19th January 2022

HSE updated information about isolation following positive Covid test

If you get a positive PCR test result for COVID-19 (coronavirus), you need to self-isolate (stay in your room). There is a high risk you could spread the virus to other people. Do this even if you completed your first round of COVID-19 vaccination, had a booster or had a positive PCR test in the past.

Do not go to a vaccine appointment if you currently have COVID-19 (confirmed by a PCR or antigen test).

You should wait:

  • 3 months if you are due to get a booster dose or additional dose (immunocompromised)
  • 4 weeks if you are due to get your first round of COVID-19 vaccination
    Phone HSELive on 1800 700 700 to get a new appointment date.

How long to self-isolate?

You should self-isolate (stay in your room) as soon as you notice symptoms of COVID-19 or get a positive COVID-19 test result. Either of these are considered day zero when you are counting your self-isolation days.

You need to self-isolate (stay in your room) for 7 full days. You can stop self-isolating after 7 days have passed if you have no symptoms or your symptoms are mostly gone.

It’s OK to stop self-isolating even if you have a mild cough or changes to your sense of smell – these can last for weeks after the infection has gone.

After your 7 days of self-isolationWhen you stop self-isolating after 7 days, you need to take extra care for another 3 days to reduce the risk of passing COVID-19 on.

Be especially careful in places that are:

  • crowded
  • enclosed
  • poorly ventilated
  • hard to avoid close contact with people


You should:

  • limit close contact with other people outside your household
  • wear a medical or respirator face covering
  • take an antigen test if you have to be in close contact with people or go to a crowded, enclosed or poorly ventilated space
  • avoid contact with anyone who is at higher risk of severe illness from COVID-19
    work from home unless it is essential to go to work in person
  • follow all the usual advice on how to protect yourself and others from COVID-19



Your close contacts

Tell your close contacts that you have COVID-19, if you are comfortable doing this.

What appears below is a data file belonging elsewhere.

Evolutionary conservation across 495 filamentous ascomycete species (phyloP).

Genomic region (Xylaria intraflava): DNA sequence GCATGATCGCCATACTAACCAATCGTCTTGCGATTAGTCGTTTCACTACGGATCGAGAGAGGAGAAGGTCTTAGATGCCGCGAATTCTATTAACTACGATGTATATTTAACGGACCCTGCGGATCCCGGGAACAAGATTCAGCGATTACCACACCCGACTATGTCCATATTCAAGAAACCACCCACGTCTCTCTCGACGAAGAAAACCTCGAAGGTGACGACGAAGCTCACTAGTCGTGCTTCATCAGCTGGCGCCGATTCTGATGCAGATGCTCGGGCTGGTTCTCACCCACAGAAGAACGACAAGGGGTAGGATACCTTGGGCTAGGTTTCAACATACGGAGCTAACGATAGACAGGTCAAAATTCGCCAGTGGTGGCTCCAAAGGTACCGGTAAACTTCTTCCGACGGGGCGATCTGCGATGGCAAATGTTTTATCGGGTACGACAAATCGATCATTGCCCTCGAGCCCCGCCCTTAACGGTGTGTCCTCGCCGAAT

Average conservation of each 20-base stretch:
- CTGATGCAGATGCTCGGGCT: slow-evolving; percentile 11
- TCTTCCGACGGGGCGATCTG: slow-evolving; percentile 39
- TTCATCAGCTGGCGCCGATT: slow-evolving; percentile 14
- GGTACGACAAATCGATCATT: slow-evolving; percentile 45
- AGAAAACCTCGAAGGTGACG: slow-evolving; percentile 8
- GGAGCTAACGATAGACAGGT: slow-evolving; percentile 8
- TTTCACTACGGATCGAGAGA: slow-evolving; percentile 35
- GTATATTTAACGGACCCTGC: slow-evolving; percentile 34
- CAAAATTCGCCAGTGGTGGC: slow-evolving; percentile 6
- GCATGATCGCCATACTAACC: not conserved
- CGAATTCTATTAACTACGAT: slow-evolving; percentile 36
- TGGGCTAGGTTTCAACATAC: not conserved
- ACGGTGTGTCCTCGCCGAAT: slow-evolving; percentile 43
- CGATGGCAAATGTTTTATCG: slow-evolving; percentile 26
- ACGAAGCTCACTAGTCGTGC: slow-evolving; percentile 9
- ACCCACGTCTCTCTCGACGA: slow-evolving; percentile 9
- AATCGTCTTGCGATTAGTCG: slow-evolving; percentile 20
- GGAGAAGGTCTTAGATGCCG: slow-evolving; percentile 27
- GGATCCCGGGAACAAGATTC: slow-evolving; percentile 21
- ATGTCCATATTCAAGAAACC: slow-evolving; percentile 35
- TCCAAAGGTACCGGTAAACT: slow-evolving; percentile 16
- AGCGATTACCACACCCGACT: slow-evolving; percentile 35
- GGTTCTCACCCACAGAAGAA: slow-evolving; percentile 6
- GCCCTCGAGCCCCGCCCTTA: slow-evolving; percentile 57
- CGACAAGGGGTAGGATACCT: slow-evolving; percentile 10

When we have their details, we will contact them with advice by text message. We will not give them your name.

Provide a list of your close contacts
You need to provide details of your close contacts to the contact tracing team. This is the law.

Use the 6-digit pin number you received in a text message from contact tracing to provide your close contacts details on the list your contacts website. This is for people who had a positive PCR test only – there is a different process for people who need to report a positive antigen test and list their contacts.

Before you start, write down their:

  • names
  • mobile phone numbers
  • when you were last in contact with them
  • their address and date of birth, if you know them
  • How long to go back
  • If you had symptoms of COVID-19 before your test, include all household and non-household close contacts from 48 hours before you developed symptoms.

If you did not have symptoms of COVID-19 before your test, include all household and non-household close contacts from 24 hours before your test.

Places you have been

Think back about any:

  • social visits outside of your home
  • any visitors to your home
  • trips you had – bus, train, plane, ferry, taxi, or a lift in a car with someone else
  • sport or activities with other people
  • services you got like hair, beauty or health appointments

If you were at an event or in shared accommodation, write down the name and mobile phone number of the manager, event organiser or COVID officer.

Your workplace
Phone your employer to let them know you have tested positive for COVID-19 if you were in your workplace:

  • 48 hours before your symptoms began
  • 24 hours before your positive COVID-19 test result – if you did not have symptoms of COVID-19


Information:You can request a certificate of recovery from 11 days after your positive PCR test. These certs are issued by the Government, not by the HSE.

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